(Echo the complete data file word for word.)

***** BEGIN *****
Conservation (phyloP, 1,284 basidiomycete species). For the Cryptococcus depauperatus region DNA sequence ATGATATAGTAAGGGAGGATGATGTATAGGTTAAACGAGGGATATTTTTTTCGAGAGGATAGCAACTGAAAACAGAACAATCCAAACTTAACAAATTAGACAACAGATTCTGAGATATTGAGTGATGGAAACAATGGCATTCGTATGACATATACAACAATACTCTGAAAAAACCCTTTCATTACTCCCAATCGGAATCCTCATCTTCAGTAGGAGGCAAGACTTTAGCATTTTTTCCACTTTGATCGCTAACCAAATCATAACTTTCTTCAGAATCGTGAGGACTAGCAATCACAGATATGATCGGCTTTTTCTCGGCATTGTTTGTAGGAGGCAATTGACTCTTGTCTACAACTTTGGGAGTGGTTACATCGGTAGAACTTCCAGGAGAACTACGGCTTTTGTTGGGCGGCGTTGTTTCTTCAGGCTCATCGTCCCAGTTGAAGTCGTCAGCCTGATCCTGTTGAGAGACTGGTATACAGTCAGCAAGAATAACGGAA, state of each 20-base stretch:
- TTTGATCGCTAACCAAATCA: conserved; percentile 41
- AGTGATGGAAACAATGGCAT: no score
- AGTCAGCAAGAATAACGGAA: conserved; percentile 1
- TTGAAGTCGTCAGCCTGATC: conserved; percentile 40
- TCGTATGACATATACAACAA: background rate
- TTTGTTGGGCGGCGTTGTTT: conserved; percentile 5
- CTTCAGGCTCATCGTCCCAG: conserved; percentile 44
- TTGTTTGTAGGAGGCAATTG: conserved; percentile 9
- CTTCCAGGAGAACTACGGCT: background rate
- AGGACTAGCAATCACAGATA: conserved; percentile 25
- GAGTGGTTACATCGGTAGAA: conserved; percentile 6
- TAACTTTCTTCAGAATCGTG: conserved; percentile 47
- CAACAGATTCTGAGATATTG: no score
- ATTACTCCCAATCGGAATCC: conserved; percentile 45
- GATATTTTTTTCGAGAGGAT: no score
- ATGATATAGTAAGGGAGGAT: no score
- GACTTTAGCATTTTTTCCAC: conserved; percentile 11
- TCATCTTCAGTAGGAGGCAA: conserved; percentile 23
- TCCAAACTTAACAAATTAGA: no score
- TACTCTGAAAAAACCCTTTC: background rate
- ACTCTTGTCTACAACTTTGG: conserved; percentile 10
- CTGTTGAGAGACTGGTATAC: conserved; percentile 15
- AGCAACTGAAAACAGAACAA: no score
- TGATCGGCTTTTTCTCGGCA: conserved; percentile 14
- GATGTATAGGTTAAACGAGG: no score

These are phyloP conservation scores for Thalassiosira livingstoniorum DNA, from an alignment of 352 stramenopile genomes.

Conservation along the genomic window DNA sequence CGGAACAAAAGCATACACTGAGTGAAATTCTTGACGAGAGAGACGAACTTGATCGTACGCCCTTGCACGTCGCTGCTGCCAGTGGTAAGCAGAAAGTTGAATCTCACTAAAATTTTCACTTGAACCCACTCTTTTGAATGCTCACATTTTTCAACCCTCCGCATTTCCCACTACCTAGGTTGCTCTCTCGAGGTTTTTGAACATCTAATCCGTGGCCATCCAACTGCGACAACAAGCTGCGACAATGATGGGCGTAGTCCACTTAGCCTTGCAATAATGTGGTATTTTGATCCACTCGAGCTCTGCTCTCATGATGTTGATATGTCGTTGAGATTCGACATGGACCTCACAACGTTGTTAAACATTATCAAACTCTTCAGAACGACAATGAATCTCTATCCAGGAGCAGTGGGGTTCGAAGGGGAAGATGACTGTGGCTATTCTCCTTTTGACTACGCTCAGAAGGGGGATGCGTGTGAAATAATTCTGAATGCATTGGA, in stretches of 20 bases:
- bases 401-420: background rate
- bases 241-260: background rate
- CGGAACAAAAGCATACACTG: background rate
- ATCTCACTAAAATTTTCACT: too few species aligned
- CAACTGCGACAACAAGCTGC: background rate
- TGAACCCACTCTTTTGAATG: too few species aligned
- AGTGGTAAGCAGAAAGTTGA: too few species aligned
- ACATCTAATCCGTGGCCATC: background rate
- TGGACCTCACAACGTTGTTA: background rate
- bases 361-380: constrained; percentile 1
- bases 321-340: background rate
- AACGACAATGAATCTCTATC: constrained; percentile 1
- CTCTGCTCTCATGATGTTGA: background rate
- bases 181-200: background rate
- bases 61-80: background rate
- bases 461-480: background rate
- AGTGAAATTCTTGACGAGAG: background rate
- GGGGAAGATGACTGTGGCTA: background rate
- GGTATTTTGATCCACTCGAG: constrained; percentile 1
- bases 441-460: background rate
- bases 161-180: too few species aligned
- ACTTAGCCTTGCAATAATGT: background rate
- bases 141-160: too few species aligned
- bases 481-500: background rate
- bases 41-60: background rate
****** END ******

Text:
Conservation (phyloP, 1,284 basidiomycete species). For the Cryptococcus depauperatus region DNA sequence ATGATATAGTAAGGGAGGATGATGTATAGGTTAAACGAGGGATATTTTTTTCGAGAGGATAGCAACTGAAAACAGAACAATCCAAACTTAACAAATTAGACAACAGATTCTGAGATATTGAGTGATGGAAACAATGGCATTCGTATGACATATACAACAATACTCTGAAAAAACCCTTTCATTACTCCCAATCGGAATCCTCATCTTCAGTAGGAGGCAAGACTTTAGCATTTTTTCCACTTTGATCGCTAACCAAATCATAACTTTCTTCAGAATCGTGAGGACTAGCAATCACAGATATGATCGGCTTTTTCTCGGCATTGTTTGTAGGAGGCAATTGACTCTTGTCTACAACTTTGGGAGTGGTTACATCGGTAGAACTTCCAGGAGAACTACGGCTTTTGTTGGGCGGCGTTGTTTCTTCAGGCTCATCGTCCCAGTTGAAGTCGTCAGCCTGATCCTGTTGAGAGACTGGTATACAGTCAGCAAGAATAACGGAA, state of each 20-base stretch:
- TTTGATCGCTAACCAAATCA: conserved; percentile 41
- AGTGATGGAAACAATGGCAT: no score
- AGTCAGCAAGAATAACGGAA: conserved; percentile 1
- TTGAAGTCGTCAGCCTGATC: conserved; percentile 40
- TCGTATGACATATACAACAA: background rate
- TTTGTTGGGCGGCGTTGTTT: conserved; percentile 5
- CTTCAGGCTCATCGTCCCAG: conserved; percentile 44
- TTGTTTGTAGGAGGCAATTG: conserved; percentile 9
- CTTCCAGGAGAACTACGGCT: background rate
- AGGACTAGCAATCACAGATA: conserved; percentile 25
- GAGTGGTTACATCGGTAGAA: conserved; percentile 6
- TAACTTTCTTCAGAATCGTG: conserved; percentile 47
- CAACAGATTCTGAGATATTG: no score
- ATTACTCCCAATCGGAATCC: conserved; percentile 45
- GATATTTTTTTCGAGAGGAT: no score
- ATGATATAGTAAGGGAGGAT: no score
- GACTTTAGCATTTTTTCCAC: conserved; percentile 11
- TCATCTTCAGTAGGAGGCAA: conserved; percentile 23
- TCCAAACTTAACAAATTAGA: no score
- TACTCTGAAAAAACCCTTTC: background rate
- ACTCTTGTCTACAACTTTGG: conserved; percentile 10
- CTGTTGAGAGACTGGTATAC: conserved; percentile 15
- AGCAACTGAAAACAGAACAA: no score
- TGATCGGCTTTTTCTCGGCA: conserved; percentile 14
- GATGTATAGGTTAAACGAGG: no score

These are phyloP conservation scores for Thalassiosira livingstoniorum DNA, from an alignment of 352 stramenopile genomes.

Conservation along the genomic window DNA sequence CGGAACAAAAGCATACACTGAGTGAAATTCTTGACGAGAGAGACGAACTTGATCGTACGCCCTTGCACGTCGCTGCTGCCAGTGGTAAGCAGAAAGTTGAATCTCACTAAAATTTTCACTTGAACCCACTCTTTTGAATGCTCACATTTTTCAACCCTCCGCATTTCCCACTACCTAGGTTGCTCTCTCGAGGTTTTTGAACATCTAATCCGTGGCCATCCAACTGCGACAACAAGCTGCGACAATGATGGGCGTAGTCCACTTAGCCTTGCAATAATGTGGTATTTTGATCCACTCGAGCTCTGCTCTCATGATGTTGATATGTCGTTGAGATTCGACATGGACCTCACAACGTTGTTAAACATTATCAAACTCTTCAGAACGACAATGAATCTCTATCCAGGAGCAGTGGGGTTCGAAGGGGAAGATGACTGTGGCTATTCTCCTTTTGACTACGCTCAGAAGGGGGATGCGTGTGAAATAATTCTGAATGCATTGGA, in stretches of 20 bases:
- bases 401-420: background rate
- bases 241-260: background rate
- CGGAACAAAAGCATACACTG: background rate
- ATCTCACTAAAATTTTCACT: too few species aligned
- CAACTGCGACAACAAGCTGC: background rate
- TGAACCCACTCTTTTGAATG: too few species aligned
- AGTGGTAAGCAGAAAGTTGA: too few species aligned
- ACATCTAATCCGTGGCCATC: background rate
- TGGACCTCACAACGTTGTTA: background rate
- bases 361-380: constrained; percentile 1
- bases 321-340: background rate
- AACGACAATGAATCTCTATC: constrained; percentile 1
- CTCTGCTCTCATGATGTTGA: background rate
- bases 181-200: background rate
- bases 61-80: background rate
- bases 461-480: background rate
- AGTGAAATTCTTGACGAGAG: background rate
- GGGGAAGATGACTGTGGCTA: background rate
- GGTATTTTGATCCACTCGAG: constrained; percentile 1
- bases 441-460: background rate
- bases 161-180: too few species aligned
- ACTTAGCCTTGCAATAATGT: background rate
- bases 141-160: too few species aligned
- bases 481-500: background rate
- bases 41-60: background rate